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NJ gov muscles Legislature for quicker action

By Angela Delli Santi
Associated Press Writer / October 13, 2010

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EWING, N.J.—The New Jersey Legislature isn't acting quickly enough to satisfy the Republican governor.

Gov. Chris Christie accused the Democratic-controlled Legislature of sitting on its hands rather than advancing his pension and health benefits, education and ethics reform agenda.

Christie told a town hall audience of about 100 people on Tuesday that the Legislature has 70 days to act before recessing for Christmas on bills he deemed crucial to help stabilize the state's highest-in-the-nation property taxes. He mocked the Legislature for having misplaced priorities -- approving bills on pet sterilization and how to destroy confiscated tobacco -- then scolded its leaders for failing to debate bills that raise the retirement age, create merit pay for teachers and require lawmakers to disclose more of their income and assets.

"It's time to stop with the pet sterilization bills and the destroying tobacco contraband bills. It's time to stop with the foolishness," Christie said. "Is that what we're spending our time on when we have 70 days left to really reform the system and capture the momentum that we're feeling in this state and this country to change our course?"

Christie said the legislative branch, over which he has no direct control, isn't working hard enough.

"Maybe they just haven't been working too hard for a long time, and maybe they are kind of stunned to have someone keep pushing more and more ideas down the hallway for their consideration," he said. "It's time to get to work."

The governor also criticized the Senate for failing to give his nominee to the state Supreme Court a confirmation hearing in five months. Democrats have refused to consider corporate lawyer Anne Patterson because they are angry that the governor refused to reappoint Justice John Wallace, a moderate who would have reached the mandatory retirement age of 70 in two years.

Christie on Tuesday defended that decision, saying Wallace was part of an activist court that went beyond interpreting statutes and ventured into making laws. He said only a reshaped court would return decision-making powers to elected officials on such issues as how to fund public education.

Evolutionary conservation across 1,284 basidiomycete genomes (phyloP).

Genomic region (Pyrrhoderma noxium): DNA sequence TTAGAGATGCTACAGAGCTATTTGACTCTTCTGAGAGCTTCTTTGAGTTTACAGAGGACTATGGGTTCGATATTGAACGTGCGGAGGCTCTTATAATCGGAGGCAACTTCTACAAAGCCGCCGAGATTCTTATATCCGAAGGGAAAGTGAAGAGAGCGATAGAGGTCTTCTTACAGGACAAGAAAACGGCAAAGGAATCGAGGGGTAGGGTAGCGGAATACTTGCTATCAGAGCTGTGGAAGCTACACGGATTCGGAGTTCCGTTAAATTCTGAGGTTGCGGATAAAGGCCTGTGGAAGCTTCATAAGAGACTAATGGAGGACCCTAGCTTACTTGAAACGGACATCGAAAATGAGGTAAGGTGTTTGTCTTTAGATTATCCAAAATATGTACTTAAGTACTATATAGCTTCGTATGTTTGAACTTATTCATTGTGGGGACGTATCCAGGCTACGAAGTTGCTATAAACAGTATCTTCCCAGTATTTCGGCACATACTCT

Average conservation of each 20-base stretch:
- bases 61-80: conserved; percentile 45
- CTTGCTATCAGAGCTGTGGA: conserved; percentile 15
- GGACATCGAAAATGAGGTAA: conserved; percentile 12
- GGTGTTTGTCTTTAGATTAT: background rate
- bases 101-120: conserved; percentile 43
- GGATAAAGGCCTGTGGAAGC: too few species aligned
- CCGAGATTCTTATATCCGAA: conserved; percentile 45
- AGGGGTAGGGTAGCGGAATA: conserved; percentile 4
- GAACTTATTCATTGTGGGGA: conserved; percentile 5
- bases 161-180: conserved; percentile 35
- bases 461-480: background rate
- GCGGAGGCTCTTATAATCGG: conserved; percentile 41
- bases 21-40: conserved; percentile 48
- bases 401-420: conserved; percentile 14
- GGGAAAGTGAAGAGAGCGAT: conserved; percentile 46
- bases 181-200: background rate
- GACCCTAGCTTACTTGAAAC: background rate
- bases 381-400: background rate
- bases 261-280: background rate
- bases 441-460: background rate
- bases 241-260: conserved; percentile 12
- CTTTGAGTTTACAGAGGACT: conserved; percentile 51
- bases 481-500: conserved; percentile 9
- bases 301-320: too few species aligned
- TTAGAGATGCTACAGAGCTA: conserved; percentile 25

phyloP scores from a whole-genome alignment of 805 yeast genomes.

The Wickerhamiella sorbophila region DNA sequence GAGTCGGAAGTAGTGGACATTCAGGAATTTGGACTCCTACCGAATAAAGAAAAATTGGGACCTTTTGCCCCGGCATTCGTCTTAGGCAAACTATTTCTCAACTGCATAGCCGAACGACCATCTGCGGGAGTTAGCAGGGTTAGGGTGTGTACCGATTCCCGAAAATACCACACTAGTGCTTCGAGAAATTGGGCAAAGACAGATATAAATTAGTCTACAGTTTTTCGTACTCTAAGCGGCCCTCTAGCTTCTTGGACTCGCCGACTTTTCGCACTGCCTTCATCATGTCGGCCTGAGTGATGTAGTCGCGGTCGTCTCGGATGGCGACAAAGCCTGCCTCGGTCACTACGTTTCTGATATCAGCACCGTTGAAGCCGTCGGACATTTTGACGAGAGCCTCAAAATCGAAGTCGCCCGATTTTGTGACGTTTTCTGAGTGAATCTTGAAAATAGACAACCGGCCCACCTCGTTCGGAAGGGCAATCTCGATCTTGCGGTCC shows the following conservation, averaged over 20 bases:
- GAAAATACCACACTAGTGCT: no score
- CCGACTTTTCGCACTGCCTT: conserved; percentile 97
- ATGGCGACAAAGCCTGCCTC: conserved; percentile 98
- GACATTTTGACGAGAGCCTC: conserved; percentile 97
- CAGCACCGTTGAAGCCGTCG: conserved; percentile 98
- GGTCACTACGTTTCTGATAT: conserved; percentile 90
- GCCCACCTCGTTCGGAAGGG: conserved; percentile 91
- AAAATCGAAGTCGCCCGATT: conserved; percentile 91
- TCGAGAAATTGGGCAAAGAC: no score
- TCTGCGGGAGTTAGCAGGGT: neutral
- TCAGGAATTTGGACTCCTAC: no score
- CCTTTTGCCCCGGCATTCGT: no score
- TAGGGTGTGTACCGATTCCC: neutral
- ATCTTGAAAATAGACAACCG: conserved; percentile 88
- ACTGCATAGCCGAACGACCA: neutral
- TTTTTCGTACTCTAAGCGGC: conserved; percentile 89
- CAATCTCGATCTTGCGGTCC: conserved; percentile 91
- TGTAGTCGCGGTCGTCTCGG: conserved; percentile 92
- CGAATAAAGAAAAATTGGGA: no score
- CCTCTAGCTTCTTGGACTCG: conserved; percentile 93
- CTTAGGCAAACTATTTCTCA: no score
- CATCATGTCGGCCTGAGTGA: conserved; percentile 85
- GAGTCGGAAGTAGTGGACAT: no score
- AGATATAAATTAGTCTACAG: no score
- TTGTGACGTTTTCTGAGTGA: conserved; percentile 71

Christie said he was buoyed by a Fairleigh Dickinson-PublicMind poll out Tuesday that showed voters solidly behind his fiscal conservatism. He said he was emboldened by a 20 percent turnaround in the number of New Jersey residents who like the direction of the state. The poll showed 48 percent now believe the state is on the wrong track (44 percent believe it's on the right track) compared with 68 percent who felt it was off-track a year ago (21 percent believed it was on the right track then).

"This is the best New Jerseyans have felt about their state in a decade," the governor said.

Tom Hester Jr., a spokesman for the Assembly Democrats, said New Jersey property taxes have skyrocketed because of ill-fated Republican policies.

"The governor and his Republican friends may not have noticed while he was playing politics touring the country on behalf of conservative candidates, but as the speaker has said, the Assembly is developing bills that actually control property taxes, unlike much of what the governor proposed," Hester said.

Christie proposed nearly three dozen bills to help stabilize property taxes after signing into law a 2 percent annual cap on property tax and budget increases. The related measures are supposed to relieve local costs so towns and school districts can budget within the cap without drastically reducing services. The cap goes into effect on Jan. 1, replacing a 4 percent cap.

New Jersey residents pay the highest property taxes in the country, averaging around $7,300 per household.

Democratic lawmakers have proposed alternate measures, some of which have been debated and advanced. One key component of the reform that hasn't yet been considered is a cap on the amount arbitrators can award police and firefighters who reach an impasses in their contract talks. Others proposals, like one allowing towns to opt out of the civil service system for hiring employees, are unlikely to advance because of Democratic opposition.

Derek Roseman, a spokesman for the Senate Democrats, said Christie praised Senate President Steve Sweeney just two weeks ago for moving the reform agenda forward.

"Nothing has changed on our part," Roseman said. "What possibly could have happened on the governor's?"